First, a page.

Strip Nude for Your Killer Blu-ray Review: Keep Your Clothes On

Salacious 1970s giallo is quite dull despite being packed full of sex and violence.
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There are certain expectations that come with genre films.  What is a genre except a set of criteria that help define different types of films?  Once in a while, a film will come along that is so inventive, so creative that it breaks free of a genre’s expectations which then sets the standard for all films in that genre that come after it.  When a film is so inventive, it sometimes creates its own subgenre.  Afterwards, many subsequent films try to imitate the first film's success with diminishing returns.  Eventually what was inventive becomes cliche and films can slip into outright parody of the genre.

There were gialli before Dario Argento but it was his 1970 The Bird with the Crystal Plumage that solidified the hallmarks of the genre and put giallo on the international map.  Many, many imitators followed, some good, and as we will see, some not so good.

Strip Nude for Your Killer contains most of the Giallo ingrediants - a knife-wielding, black-clad killer; a funky soundtrack; a confusing plot; loads of violence; and deviant sex - but it doesn’t do anything new, inventive, or interesting with them.  Other than turn it all up to 11.

It begins with a nude woman lying on her back, legs in stirrups.  A man stands in front of her barely obscuring her bits and pieces.  She is getting a back-alley abortion (which was illegal in Italy at the time this film was made in 1975).  Something goes wrong and she dies.  Everyone involved with the abortion then cleans her up and moves her back to her house, place her in the bathtub, and remove all indications of what happened. Soon after, the doctor is brutally killed by someone wearing a black-leather racing suit and a motorcycle helmet.  More murders occur and it becomes apparent that they all have a connection to the Albatross Modeling Agency.  Two photographers from the agency Carlo (Nino Castelnuovo) and Magda (Edwige Fenech) begin investigating the murders.

The plot is very loosely structured.  It is mostly a series of unrelated scenes involving various people connected to the agency who are either having sex, trying to have sex, getting murdered, or a mixture of the three.  The mystery is uninventive.  The murderer is clearly motivated by the botched abortion, which is pointed to in the opening scene. Then reiterated by the killer stabbing the victims in the abdomen and mutilating their breasts and genitals. As if it still wasn’t clear, the film flashes back to the dead girl in the bathtub just before another murder is committed. None of the murdered people are interesting enough to garner any sympathy nor make me care that they are being stabbed to death.  The murders themselves aren’t particularly interesting or inventive, and the filmmaking is pretty standard.

As one might presume from a giallo entitled Strip Nude for Your Killer, the film is filled with copious amounts of nudity though strangely no actual stripping for the killer.  One expects a certain amount of gratuitousness in this type of film, but hardly a scene goes by without someone getting naked for no apparent reason.

Case in point: one scene involves a woman laying naked in bed when she hears some strange sounds as if someone has broken into the house.  She doesn’t put on any clothes - no pajamas, a robe, or even the bedsheets - but walks about the house completely nude.  She hears more noise, but even knowing that a sadistic killer has been brutally murdering her friends, she doesn’t bother to get a weapon, call the police, or put on a t-shirt.  The camera, of course, lingers.  Over and over and over, moments like this occur.  Inevitably, no matter the scene, someone (usually Edwige Fenech) is going to be without their clothes.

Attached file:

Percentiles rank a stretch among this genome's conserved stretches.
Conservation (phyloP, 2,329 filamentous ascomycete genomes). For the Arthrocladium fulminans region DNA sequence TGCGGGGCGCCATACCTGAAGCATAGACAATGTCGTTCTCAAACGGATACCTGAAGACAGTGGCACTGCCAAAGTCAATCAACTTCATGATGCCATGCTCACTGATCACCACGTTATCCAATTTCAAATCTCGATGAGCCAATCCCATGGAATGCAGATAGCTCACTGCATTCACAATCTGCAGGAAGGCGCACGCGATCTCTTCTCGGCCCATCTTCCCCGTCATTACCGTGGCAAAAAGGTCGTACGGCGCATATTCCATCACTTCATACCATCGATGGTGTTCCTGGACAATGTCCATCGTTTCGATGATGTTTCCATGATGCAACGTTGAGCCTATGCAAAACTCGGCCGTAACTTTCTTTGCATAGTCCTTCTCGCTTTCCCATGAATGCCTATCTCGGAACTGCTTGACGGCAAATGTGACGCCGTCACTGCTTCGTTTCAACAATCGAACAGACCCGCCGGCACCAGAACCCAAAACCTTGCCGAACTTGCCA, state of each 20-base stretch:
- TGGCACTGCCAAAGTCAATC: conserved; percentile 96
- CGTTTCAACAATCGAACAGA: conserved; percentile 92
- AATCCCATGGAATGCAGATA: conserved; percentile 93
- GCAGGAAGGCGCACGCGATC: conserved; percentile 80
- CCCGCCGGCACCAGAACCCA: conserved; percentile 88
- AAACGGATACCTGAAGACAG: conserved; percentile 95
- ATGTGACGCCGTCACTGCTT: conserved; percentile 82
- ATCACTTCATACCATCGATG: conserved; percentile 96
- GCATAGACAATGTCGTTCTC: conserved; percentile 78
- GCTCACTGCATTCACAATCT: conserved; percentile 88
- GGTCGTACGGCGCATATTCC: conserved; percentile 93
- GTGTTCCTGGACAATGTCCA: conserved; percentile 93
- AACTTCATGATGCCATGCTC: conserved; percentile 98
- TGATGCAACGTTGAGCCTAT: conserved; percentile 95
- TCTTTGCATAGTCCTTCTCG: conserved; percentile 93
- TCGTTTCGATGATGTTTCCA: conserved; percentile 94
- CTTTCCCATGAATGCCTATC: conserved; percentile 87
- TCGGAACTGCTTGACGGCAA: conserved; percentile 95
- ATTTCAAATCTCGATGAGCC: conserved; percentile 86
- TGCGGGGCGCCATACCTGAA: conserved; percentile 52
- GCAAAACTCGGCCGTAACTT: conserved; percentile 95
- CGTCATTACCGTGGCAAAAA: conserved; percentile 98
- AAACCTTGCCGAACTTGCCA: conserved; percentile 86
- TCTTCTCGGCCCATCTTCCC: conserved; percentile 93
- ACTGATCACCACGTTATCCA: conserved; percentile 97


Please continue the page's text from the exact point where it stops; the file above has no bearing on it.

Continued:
The sex includes lesbianism (which for the time was pretty provocative in a film), incest, and the goofiest attempted rape I’ve seen in awhile.  The obese owner of the Albatross pushes one of the models into his car and races across the city to his apartment.  There, he begs her to have sex with him and when she refuses, he tries to force himself upon her.  Not wanting to get hurt, she then agrees to have sex with him but he can no longer get it up.  After consoling him, she leaves and he then grabs a blow-up doll, telling it she’s the only one that can make it work.  He’s then stabbed in the throat. The whole film ends with anal sex as a means of birth control used as a punchline.  Which is a terrible joke but kind of sums up this whole movie.

Arrow Video presents Strip Nude for Your Killer with a brand new 2K restoration from the original negative and a lossless mono soundtrack.  It has a 1080p transfer with a 2.35:1 aspect ratio.  Extras include an audio commentary from Adrian J. Smith and David Flint, a video essay on Edwidge Feneche by Kat Elinger, and several interviews.  There is an option to watch the opening scene with a normal color scheme or with a blue tint as was present in some of the original prints.  It also comes with the usual trailers, image galleries, and a full-color booklet complete with an essay on the film.

I can’t in any way recommend Strip Nude for Your Killer.  It is a bad film even by the low standards of low budget Italian horror.  If you are a giallo completist, then this release by Arrow is an excellent way to own it.  All others should not apply.

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